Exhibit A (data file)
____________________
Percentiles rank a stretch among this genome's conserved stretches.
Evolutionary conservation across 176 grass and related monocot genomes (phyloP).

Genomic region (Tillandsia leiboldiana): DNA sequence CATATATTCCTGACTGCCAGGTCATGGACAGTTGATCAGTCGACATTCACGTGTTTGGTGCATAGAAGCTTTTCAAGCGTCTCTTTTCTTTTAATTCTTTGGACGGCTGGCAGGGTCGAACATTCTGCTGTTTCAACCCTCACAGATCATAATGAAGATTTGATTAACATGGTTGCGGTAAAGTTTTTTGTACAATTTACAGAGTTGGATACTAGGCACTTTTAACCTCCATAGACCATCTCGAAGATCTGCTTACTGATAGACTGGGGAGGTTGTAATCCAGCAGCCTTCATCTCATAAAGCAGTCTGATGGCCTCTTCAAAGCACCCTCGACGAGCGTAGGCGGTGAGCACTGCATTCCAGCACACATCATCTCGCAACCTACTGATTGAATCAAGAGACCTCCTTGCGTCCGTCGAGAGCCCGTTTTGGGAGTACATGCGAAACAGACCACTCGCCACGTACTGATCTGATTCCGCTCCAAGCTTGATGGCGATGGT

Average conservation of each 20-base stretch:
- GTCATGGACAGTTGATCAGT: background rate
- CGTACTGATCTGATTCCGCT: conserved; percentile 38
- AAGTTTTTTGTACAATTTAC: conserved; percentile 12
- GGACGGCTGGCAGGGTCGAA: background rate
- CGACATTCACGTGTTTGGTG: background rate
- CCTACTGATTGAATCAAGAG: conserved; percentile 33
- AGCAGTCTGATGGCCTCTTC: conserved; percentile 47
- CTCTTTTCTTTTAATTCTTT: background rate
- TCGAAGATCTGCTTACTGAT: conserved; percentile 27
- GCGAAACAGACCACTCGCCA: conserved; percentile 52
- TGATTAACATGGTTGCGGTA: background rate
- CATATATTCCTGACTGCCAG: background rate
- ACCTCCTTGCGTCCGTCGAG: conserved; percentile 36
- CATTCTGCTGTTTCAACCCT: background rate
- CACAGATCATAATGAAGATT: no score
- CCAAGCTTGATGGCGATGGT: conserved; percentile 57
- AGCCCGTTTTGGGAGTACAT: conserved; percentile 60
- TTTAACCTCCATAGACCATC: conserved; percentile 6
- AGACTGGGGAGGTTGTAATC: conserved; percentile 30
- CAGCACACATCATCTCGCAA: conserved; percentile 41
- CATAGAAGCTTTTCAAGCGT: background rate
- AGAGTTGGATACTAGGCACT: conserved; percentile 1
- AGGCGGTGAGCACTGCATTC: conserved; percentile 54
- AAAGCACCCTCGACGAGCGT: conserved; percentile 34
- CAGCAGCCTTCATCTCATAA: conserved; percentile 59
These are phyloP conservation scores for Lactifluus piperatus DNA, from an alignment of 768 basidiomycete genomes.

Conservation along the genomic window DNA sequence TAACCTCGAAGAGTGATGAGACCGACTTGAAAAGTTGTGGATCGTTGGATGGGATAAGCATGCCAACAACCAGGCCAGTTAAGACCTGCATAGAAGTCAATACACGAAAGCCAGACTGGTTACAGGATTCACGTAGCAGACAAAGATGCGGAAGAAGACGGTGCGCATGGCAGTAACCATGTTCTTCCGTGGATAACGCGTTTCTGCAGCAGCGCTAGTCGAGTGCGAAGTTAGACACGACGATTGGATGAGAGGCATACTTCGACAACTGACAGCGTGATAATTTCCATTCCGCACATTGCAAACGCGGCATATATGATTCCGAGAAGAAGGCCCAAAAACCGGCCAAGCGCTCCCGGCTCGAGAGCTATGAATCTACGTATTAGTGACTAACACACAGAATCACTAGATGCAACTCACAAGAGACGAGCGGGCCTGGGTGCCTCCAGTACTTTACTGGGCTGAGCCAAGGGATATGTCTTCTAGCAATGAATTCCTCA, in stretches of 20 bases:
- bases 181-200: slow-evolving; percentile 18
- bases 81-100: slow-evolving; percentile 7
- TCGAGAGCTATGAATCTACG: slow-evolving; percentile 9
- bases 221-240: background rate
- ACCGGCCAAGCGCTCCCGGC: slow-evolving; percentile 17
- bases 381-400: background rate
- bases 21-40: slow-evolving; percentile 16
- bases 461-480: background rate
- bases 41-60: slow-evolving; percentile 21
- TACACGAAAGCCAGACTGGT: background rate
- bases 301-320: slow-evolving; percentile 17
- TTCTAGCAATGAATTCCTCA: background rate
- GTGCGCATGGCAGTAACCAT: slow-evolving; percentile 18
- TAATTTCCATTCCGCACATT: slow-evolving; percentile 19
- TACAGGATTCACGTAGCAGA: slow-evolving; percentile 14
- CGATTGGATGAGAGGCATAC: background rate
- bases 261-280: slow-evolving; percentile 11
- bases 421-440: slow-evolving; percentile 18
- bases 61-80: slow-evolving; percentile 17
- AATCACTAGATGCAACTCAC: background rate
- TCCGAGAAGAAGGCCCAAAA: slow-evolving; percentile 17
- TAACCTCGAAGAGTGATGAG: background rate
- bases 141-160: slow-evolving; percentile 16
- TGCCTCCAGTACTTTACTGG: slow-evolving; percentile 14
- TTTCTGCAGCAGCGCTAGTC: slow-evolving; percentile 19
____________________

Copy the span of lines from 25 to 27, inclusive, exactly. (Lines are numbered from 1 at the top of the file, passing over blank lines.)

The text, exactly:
- CATAGAAGCTTTTCAAGCGT: background rate
- AGAGTTGGATACTAGGCACT: conserved; percentile 1
- AGGCGGTGAGCACTGCATTC: conserved; percentile 54